January 20, 2013 6:59 pm

Battery finding may delay Dreamliner

An ANA Dreamliner is examined at Tokyo's Haneda airport on January 16 following safety concerns©Reuters

The resumption of Boeing 787 Dreamliner flights could be further delayed after a top US investigator ruled out excessive voltage as the cause of a battery fire that led to the grounding of the aircraft around the world.

The National Transportation Safety Board said in a statement on Sunday that flight recorder data from the Japan Airlines Dreamliner which suffered a battery fire on January 7 indicated that the lithium ion battery “did not exceed its designed voltage”.

That contradicts preliminary findings from Japanese authorities on Friday, which suggested that excessive electricity in the battery of an All Nippon Airways 787 had been the cause of its emergency landing there last week.

A faulty batch of batteries might have meant a quick fix and a swift return to the skies. But if regulators discover more fundamental problems with the Dreamliner’s electrical power system, requiring an extensive redesign, the grounding could last several months.

That could force Boeing to curb its ambitious plans to double 787 production to 10 per month by the end of the year. In light of the incidents, the company has already halted deliveries of the aircraft, which arrived three years behind schedule in 2011.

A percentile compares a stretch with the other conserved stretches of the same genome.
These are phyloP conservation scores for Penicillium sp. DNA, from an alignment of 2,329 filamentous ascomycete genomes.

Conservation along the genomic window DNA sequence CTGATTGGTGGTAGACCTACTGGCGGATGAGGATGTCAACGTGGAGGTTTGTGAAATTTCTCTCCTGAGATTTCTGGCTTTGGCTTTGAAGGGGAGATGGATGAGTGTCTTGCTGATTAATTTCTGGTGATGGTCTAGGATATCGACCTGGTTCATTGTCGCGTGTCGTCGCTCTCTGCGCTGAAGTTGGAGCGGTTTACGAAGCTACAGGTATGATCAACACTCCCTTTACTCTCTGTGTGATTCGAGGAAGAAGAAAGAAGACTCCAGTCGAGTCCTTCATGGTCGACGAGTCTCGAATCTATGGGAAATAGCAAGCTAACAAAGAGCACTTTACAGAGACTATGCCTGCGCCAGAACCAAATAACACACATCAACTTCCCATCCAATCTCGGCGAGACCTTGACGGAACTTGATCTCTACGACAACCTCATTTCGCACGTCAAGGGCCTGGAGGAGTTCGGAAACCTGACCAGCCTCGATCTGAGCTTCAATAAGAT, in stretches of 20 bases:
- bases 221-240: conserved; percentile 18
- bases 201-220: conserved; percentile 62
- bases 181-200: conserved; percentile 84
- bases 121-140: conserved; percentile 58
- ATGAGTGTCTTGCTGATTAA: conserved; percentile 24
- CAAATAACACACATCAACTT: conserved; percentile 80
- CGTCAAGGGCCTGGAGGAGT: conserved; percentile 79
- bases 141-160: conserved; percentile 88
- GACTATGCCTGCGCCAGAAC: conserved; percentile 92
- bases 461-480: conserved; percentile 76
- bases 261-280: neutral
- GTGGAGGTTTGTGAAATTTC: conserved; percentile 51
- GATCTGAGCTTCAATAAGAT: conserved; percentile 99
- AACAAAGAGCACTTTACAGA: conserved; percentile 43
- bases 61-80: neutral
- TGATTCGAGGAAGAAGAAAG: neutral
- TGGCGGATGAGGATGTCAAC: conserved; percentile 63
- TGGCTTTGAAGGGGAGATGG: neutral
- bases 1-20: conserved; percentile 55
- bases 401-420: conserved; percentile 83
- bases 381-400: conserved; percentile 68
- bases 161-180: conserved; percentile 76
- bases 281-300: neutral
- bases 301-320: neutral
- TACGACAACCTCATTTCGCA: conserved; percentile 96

The lithium-ion batteries are part of the aircraft’s innovative electrical power system, which has helped make it the world’s most technologically advanced jet. The Federal Aviation Administration, the top US regulator, said the grounding could only be lifted once Boeing “demonstrate[s] to the FAA that the batteries are safe”.

Because of similar burn marks inside the batteries found in both incidents, investigators and commentary have focused on the lithium-ion technology, supplied by Japan’s GS Yuasa Corporation.

Boeing has released multiple statements since the first incident reaffirming its confidence in the 787’s safety and its continued co-operation with investigators.

The NTSB said the lithium-ion battery had been X-rayed and put through a CT-scan before being disassembled into its eight individual cells for more detailed evaluation. Investigators also examined wire bundles and battery management circuit boards as well as other components.

Investigators will conduct further tests on Tuesday and at a later date, officials will also head to a facility run by Pratt & Whitney in Phoenix, Arizona, for more evaluations, according to a Reuters report. Several components have also been sent for tests to Boeing and to manufacturers in Japan.

Hideyo Kosugi, a Japan Transport Safety Board investigator, told Reuters on Sunday that his agency would take the US statement into account as it began its probe.

“The NTSB’s investigation started earlier. We still haven’t taken X-rays or CT-scans of the battery . . . as the third party organisation where the Japanese investigation would take place still has not been chosen,” he said.

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